Examining U.S. Industrial Innovation Policy with Cambridge

Attendees of the Babbage Forum held at GTMI

Attendees of the Babbage Forum held at GTMI on May 25, 2023.

The Georgia Tech Manufacturing Institute (GTMI) recently hosted a Cambridge University Babbage Forum examining industrial innovation strategy among leading global nations. The forum gathering held on May 25 in Atlanta at Georgia Tech specifically examined the United States and southeastern regional industrial innovation policies. The Babbage Forum was founded at Cambridge University by Professor Sir Michael Gregory, former head of the Institute for Manufacturing, to develop a compendium of industrial innovation policies across 10 Innovation-leading nations.

Industrial innovation policy can be defined as involving governmental interventions at the post-research stages (including development, prototyping, testing, demonstration, pilot production, production, and market creation) to enable scale-up and implementation of new technologies.

Meetings such as this one held at Georgia Tech attempt to develop an understanding of emerging U.S. and global industrial innovation policies and identify remaining gaps. Thomas Kurfess, executive director of GTMI and the HUSCO/Ramirez Distinguished Chair in Fluid Power and Motion Control, are helping to strategize future manufacturing policies in the U.S.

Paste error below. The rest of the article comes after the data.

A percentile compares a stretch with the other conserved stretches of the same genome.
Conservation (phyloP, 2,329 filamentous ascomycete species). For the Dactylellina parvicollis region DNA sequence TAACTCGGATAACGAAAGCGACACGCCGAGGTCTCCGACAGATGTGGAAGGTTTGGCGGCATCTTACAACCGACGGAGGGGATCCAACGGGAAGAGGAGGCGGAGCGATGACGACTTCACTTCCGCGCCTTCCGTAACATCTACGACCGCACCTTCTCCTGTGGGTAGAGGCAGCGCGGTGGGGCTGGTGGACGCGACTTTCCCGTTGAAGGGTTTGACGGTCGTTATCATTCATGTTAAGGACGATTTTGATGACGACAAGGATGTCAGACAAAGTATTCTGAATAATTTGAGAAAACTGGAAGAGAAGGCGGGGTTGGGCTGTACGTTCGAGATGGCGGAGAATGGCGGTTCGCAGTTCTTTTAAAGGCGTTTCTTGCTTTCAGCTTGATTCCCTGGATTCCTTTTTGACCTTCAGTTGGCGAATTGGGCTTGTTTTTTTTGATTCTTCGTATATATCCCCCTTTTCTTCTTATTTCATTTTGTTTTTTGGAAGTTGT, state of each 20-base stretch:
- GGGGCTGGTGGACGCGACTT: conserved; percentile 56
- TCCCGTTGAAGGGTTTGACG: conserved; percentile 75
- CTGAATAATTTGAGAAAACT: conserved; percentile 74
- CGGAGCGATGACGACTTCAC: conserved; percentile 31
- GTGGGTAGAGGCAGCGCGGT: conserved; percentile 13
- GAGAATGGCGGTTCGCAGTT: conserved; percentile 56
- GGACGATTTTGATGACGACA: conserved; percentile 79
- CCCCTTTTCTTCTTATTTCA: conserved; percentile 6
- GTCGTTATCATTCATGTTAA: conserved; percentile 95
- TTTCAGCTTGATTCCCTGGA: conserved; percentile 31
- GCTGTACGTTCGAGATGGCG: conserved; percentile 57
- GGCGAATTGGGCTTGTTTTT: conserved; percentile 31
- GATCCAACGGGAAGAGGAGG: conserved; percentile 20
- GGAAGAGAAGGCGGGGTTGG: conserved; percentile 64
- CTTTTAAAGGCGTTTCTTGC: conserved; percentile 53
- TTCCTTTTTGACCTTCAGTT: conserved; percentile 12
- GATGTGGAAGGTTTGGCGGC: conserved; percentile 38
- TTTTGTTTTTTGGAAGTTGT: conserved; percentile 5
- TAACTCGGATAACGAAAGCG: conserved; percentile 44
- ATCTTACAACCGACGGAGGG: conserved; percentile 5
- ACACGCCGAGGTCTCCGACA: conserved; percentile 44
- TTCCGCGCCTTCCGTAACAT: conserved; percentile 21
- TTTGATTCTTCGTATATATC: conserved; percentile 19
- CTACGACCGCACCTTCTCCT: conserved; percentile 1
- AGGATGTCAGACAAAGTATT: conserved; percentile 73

“The Babbage team was enthusiastic to learn about all that we have happening in the U.S., Georgia and the Metro-Atlanta area,” said Kurfess. “Over the past several decades, we have been growing our manufacturing capabilities here and creating a substantial amount of high paying and high tech manufacturing jobs for a broad spectrum of our population. This has not only been wonderful for the State of Georgia, but also our efforts and successes have helped to boost the national economy and support national security.”

Forum participants examined regional industrial capabilities with a secondary focus on national industrial capabilities addressing both the innovation and industrial scale-up issues. Processes for moving from policy objective to implementation were reviewed including opportunities for experimentation, evaluation, and policy learning. Organizational structures across academia, government and think tanks as well as ecosystems and small-to-medium-sized enterprise engagement were analyzed. The group conducted an analysis of successful (and unsuccessful) industrial innovation policy interventions to identify effective practices and mechanisms in the southeast, Georgia, and the Atlanta area that ensure opportunities for a diverse set of workers, while fully engaging local communities. Such practices result in sustainable and equitable opportunities throughout the region.

“There's some pretty dramatic changes going on, in technology, in society, and indeed geopolitically,” said Sir Michael Gregory who attended the GTMI meeting. “And whereas a few years ago, industrial innovation policy was seen by some people not to be very relevant, now almost everybody thinks it matters.”

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